What motivated me to become a data scientist was to help improve decision-making with data. Machine learning models are one of the many tools available to do so. A naive description for supervised learning is that it takes data that represents reality and, with it, trains a model that makes predictions. In turn, if these predictions are deemed good enough, they can help improve decision-making. Simple! Right?
However, this process has several fatal assumptions:
⚖️ You can trust the data generation process. If it's biased, then the data can't be trusted either. And biased data can only make a biased model.
🤖 The choices you make as an ML practitioner, do not impact model bias. In fact, every choice you make, from feature selection to model selection and tuning, can potentially amplify bias or create bias where there was none.
📈 If the predictive performance is high, then the predictions can be trusted. Nope. What if the model always misclassifies in specific cases that disproportionally impact a group? What if the training data doesn't match the distribution of real-world conditions? What if the ground truth is biased? What if even when the predictions are good, they are misunderstood or misutilized by users in such a way they become biased decisions?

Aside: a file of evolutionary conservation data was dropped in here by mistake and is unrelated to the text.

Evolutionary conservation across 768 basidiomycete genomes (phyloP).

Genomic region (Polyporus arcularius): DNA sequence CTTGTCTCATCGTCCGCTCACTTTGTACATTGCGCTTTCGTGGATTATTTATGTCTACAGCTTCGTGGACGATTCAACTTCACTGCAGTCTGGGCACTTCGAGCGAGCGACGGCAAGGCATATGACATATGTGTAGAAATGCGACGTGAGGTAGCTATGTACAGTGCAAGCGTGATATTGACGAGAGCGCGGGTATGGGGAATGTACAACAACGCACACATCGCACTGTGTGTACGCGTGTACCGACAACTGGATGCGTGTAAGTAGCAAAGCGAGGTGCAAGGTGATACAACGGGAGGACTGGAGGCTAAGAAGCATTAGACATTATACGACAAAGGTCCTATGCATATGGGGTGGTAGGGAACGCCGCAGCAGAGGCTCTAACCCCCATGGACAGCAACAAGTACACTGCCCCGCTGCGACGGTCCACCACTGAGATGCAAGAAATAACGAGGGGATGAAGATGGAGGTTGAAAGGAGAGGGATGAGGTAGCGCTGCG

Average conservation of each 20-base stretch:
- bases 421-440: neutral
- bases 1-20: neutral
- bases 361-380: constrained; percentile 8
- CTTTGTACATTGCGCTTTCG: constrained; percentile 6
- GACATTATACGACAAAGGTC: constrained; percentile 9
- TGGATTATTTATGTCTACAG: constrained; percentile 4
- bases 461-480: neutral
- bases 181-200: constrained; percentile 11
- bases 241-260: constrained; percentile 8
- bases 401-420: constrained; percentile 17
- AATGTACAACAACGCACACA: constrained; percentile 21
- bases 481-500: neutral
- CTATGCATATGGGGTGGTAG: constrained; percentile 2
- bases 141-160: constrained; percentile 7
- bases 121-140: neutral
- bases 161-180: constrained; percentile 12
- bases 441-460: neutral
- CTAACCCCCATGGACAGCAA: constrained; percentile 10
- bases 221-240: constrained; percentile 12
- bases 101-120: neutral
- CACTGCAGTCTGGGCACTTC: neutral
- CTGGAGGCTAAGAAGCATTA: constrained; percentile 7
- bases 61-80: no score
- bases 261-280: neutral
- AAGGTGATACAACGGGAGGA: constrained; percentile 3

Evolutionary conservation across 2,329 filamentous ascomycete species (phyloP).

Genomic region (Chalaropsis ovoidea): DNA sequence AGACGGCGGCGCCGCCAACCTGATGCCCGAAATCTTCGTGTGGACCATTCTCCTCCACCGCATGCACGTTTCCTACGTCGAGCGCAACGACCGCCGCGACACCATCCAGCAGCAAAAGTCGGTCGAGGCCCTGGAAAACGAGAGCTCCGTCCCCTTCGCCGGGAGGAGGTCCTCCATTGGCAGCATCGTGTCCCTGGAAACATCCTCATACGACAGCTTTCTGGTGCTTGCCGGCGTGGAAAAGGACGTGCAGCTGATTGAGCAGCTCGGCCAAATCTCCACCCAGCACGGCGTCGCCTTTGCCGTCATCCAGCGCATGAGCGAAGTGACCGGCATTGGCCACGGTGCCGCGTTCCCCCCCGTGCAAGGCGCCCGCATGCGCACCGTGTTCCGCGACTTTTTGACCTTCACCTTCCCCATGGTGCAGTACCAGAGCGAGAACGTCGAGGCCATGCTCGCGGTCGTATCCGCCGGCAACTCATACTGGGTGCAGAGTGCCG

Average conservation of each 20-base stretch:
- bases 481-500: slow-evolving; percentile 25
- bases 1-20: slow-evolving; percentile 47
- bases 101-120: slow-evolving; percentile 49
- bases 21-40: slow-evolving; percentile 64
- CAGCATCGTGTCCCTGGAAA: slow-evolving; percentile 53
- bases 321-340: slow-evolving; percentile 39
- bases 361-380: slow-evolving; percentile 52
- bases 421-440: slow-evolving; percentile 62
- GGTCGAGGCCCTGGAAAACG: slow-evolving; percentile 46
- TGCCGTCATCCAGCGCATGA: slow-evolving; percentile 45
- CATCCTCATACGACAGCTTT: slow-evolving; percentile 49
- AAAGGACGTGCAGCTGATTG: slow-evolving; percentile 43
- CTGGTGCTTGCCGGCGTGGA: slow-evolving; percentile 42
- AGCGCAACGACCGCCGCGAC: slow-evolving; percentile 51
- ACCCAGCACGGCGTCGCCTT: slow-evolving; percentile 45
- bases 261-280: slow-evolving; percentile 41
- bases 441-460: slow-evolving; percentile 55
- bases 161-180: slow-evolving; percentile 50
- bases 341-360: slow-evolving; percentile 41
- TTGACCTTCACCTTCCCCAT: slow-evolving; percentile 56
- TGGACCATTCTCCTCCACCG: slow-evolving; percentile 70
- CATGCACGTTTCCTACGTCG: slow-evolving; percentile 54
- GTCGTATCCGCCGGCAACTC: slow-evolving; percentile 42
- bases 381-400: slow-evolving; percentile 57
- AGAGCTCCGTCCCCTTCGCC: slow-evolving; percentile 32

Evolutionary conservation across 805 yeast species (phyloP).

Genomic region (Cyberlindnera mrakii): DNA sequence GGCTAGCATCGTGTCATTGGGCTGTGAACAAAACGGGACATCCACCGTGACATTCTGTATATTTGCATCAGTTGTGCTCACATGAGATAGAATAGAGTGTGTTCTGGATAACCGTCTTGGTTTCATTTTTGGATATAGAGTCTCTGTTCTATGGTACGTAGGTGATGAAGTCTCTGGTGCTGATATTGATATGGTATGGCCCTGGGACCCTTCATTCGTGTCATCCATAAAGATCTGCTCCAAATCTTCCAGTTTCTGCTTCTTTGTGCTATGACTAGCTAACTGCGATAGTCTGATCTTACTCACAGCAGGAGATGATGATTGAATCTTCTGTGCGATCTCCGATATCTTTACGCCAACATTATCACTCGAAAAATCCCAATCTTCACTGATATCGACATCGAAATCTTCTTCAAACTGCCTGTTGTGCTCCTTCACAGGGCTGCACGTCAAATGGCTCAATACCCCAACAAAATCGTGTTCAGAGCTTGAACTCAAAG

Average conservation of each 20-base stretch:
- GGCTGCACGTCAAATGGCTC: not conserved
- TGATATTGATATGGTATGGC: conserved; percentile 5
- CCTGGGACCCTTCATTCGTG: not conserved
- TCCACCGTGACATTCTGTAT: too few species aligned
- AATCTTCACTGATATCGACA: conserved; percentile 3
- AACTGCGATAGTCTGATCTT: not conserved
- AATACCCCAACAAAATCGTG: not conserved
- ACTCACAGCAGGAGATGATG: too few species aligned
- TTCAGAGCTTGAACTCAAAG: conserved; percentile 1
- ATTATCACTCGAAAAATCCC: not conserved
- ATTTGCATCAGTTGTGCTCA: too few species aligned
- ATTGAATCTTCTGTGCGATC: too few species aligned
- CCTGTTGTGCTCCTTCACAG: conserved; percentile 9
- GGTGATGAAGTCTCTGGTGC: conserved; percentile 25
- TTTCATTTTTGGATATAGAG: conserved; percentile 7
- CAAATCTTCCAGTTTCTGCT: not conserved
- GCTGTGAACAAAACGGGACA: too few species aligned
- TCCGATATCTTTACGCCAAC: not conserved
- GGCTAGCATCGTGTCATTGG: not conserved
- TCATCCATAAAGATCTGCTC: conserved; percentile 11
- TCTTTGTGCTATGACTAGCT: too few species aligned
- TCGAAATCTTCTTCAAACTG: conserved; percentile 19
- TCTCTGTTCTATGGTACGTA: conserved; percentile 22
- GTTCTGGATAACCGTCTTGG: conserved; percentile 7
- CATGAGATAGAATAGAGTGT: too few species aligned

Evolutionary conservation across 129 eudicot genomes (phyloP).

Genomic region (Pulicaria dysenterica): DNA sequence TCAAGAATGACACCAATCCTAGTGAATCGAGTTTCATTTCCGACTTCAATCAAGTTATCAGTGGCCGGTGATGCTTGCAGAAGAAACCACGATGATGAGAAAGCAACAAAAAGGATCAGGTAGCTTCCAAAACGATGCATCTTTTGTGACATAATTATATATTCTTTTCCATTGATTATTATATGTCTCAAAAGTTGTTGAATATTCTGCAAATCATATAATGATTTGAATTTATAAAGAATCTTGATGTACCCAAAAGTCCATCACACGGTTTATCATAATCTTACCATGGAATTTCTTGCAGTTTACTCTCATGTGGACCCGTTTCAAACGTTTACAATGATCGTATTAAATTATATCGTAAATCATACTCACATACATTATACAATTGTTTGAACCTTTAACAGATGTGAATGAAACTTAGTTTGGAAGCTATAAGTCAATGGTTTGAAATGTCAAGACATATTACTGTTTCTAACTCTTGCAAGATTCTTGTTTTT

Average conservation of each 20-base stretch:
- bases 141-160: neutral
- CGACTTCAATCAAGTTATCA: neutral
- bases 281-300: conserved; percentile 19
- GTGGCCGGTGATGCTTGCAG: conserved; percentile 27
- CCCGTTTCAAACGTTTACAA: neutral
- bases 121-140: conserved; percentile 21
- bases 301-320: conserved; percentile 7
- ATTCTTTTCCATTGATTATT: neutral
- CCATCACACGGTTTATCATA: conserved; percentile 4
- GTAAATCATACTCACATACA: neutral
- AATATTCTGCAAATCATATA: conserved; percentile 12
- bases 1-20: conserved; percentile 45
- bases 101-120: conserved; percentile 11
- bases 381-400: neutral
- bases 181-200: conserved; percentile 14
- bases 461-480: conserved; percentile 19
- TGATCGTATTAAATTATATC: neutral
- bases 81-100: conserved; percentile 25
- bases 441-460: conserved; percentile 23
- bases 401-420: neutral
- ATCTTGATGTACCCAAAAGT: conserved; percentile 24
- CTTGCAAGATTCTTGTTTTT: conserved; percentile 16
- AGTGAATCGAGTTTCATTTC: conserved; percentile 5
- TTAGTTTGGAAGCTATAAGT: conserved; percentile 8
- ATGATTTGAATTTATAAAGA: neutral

🔮 You want to predict based on the "reality". Don't you want to improve decision-making? If the past is biased, then why not predict for a better future!
When left to its own devices, each model can become a bias amplification machine. As a result, and in aggregate, AI systems can replicate human biases at an unprecedented scale. Fortunately, there are methods to mitigate model bias in all steps ML practitioners are involved: pre-processing methods for the data, in-processing for the model, and post-processing for the predictions.